Arbitron Look Past Radio To Help Develop Medium's, Other Media's Future

The radio industry is poised at a crossroads that could well determine its future place in Madison Avenue's media mix, but some of its biggest players are loath to make the investment necessary to grow, or even maintain its share. That was the subtext of the message delivered by radio ratings giant Arbitron during a second quarter earnings briefing with analysts on Thursday.

At a time when Arbitron is driving ahead with research innovations that could well level radio's playing field with other media, the company said three of its biggest customers are balking. One of them, Infinity Broadcasting, one of the largest radio broadcasters, has not renewed its contract for Arbitron's radio ratings and is trying to nurture an alternative plan with a tertiary player. More critically, the three, including Infinity, Cox Radio and Radio One, all are refusing to encode their radio broadcasts during a critical test of the new portable people meter system Arbitron and its partner Nielsen plan to test in Houston beginning this year.



The portable people meter, or PPM, is deemed by some to be a development that will finally equalize the relative impact of radio's audience reach with the more dominant medium of television, but some radio insiders fear that the move could also destabilize the economics of the radio industry, and have called on Arbitron and the Radio Advertising Bureau to conduct an independent assessment of the new meter's implications for the radio business. There biggest fear is that by capturing the out-of-home viewing of broadcast and cable TV outlets, radio could lose relative share of broadcast ad impressions, and consequently, share of the advertising pie.

But according to results of some new research conducted jointly by Arbitron and media services giant OMD, there is far more planning upside than downside for radio to be realized by the PPM.

"When radio is added to TV in a media plan, it brings in a significant number of unique consumers not reached by television alone," Stephen Morris, president-CEO of Arbitron, said during Thursday's briefing. "These findings make a strong case for giving radio a more significant piece of a media plan."

That indeed seemed to be the indication when OMD research chief Beth Uyenco and Arbitron executives presented the findings at the recent ESOMAR research conference, but Morris said many of those findings would be vetted by the information generated from Arbitron's and Nielsen's Houston tests, which begin later this year, and are expected to yield findings beginning in April of 2005.

But the whole endeavor could be in jeopardy with three big radio players refusing to participate, a position Morris said is putting them at odds with Madison Avenue. "We're hearing an increasing chorus from the buying community urging radio to participate," he said.

In fact, many players within the radio industry have been pushing for the innovation, and see the move toward electronic measurement of radio audiences - as well as the ability to measure them directly alongside TV and potentially other media - as a critical step toward the radio medium's credibility and accountability.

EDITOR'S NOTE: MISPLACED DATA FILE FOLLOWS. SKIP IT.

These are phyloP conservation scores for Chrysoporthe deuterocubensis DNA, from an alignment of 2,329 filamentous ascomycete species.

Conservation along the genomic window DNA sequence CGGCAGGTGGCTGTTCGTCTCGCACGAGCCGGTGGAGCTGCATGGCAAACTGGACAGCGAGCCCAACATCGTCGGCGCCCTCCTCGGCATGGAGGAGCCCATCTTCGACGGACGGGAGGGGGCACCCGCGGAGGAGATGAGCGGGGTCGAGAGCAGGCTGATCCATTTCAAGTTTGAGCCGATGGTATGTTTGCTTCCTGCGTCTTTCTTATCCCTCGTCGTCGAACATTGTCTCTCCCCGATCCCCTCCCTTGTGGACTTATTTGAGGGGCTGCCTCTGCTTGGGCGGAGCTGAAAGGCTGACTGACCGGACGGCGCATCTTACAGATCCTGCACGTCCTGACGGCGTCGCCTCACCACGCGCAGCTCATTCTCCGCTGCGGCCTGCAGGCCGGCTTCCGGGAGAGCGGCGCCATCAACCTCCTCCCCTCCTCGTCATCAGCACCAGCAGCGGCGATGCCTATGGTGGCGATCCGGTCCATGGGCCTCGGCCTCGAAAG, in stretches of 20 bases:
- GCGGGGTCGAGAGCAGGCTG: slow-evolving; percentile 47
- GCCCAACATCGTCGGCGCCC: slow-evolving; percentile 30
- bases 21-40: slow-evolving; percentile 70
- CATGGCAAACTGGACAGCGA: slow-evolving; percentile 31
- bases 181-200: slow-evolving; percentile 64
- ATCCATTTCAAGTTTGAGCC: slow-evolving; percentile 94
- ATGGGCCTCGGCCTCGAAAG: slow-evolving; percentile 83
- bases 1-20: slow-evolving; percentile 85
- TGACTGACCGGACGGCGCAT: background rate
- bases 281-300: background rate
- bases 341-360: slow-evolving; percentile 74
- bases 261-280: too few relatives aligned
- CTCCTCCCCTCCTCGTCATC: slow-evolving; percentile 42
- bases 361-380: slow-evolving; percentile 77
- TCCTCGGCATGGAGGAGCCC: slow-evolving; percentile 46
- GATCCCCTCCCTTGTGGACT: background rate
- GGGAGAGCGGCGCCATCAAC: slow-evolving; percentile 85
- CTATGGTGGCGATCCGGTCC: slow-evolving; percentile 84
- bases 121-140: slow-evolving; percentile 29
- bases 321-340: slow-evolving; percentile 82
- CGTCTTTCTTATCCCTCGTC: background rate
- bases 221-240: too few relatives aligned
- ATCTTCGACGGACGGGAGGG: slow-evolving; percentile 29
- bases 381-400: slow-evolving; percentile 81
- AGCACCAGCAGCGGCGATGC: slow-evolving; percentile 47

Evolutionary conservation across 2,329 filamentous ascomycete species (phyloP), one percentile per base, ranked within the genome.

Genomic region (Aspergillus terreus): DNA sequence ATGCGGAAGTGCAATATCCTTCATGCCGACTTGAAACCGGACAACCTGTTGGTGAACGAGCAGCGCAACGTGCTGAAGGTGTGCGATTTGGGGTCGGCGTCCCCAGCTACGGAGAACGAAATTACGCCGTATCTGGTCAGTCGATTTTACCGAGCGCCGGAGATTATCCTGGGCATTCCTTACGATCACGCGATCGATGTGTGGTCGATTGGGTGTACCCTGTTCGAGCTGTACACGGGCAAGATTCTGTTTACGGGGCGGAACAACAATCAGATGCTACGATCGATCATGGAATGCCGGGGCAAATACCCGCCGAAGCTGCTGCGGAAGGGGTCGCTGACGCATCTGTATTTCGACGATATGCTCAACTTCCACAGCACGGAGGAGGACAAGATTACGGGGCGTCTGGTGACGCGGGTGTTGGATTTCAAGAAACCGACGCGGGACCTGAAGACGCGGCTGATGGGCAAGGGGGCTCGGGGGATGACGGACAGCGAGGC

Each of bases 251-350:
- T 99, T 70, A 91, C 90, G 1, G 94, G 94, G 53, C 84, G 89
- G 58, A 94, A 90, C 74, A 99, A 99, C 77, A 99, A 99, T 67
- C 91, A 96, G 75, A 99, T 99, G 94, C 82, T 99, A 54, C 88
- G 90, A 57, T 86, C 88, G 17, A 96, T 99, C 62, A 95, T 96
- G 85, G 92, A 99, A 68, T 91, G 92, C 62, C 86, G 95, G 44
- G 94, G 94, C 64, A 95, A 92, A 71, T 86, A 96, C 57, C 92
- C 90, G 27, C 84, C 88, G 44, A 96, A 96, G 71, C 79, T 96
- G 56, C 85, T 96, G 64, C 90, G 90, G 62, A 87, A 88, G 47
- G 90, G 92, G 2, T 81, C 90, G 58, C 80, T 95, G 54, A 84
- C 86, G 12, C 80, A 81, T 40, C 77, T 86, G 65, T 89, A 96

RAB president Gary Fries has been taking a risky position by pushing his members to support this despite the apparent antipathy from some big players, and in just the past week, radio giant Clear Channel Communications has taken several steps to lead the industry in a new direction (see related story in today's MediaDailyNews).

Meanwhile, Morris noted that the PPM has gotten a huge vote of approval from north of the border, citing BBM Canada's decision to roll out the PPM as the official radio ratings currency in Quebec and Montreal beginning this fall as the endorsement of a major industrialized nation.

"The barriers to change are very, very high, so when a major economy and a major country like Canada takes this kind of a step... that in our mind, at least, counts as a pretty significant statement of confidence by a very sophisticated media industry that does very detailed analysis before they make a decision to move."

Canada's endorsement of the PPM, and the fact that Nielsen recently announced plans to merge its Canadian operations into a joint venture that would be controlled operationally by BBM, has been seen by many in the U.S., including some key lawmakers, as key development, but Morris implied that the development of PPMs nonetheless would be much slower in the U.S. than in other markets, because "of where the processes stand."

One of those processes, he acknowledged, is purely economic, and the fact that Arbitron is calling on the radio industry invest on multiple fronts, but especially on the game-changing PPM system, at a time when radio broadcasters are feeling their own economic pinch.

To offset some of its dependency on the radio industry, Arbitron has been moving rapidly to develop alternate revenue streams, especially new media planning and software systems that would tap greater revenues from Madison Avenue. Earlier this year, it acquired Marketing Resources Plus, a major media planning software provider, from Nielsen parent VNU, and has been moving aggressively in that direction. On Thursday, Morris said Arbitron plans to introduce a "new planning tool" in the next several months.

The company also has ambitious plans to expand its measurement well beyond radio. It is concurrently rolling out a national "marketing" panel that incorporates PPMs to measure media usage with product scanner data to capture product purchases in consumer households. The company is looking at applying that to the measurement of print media as well, and is considered a dark horse against Nielsen to develop a new global positioning satellite-based technology for measuring outdoor media usage.

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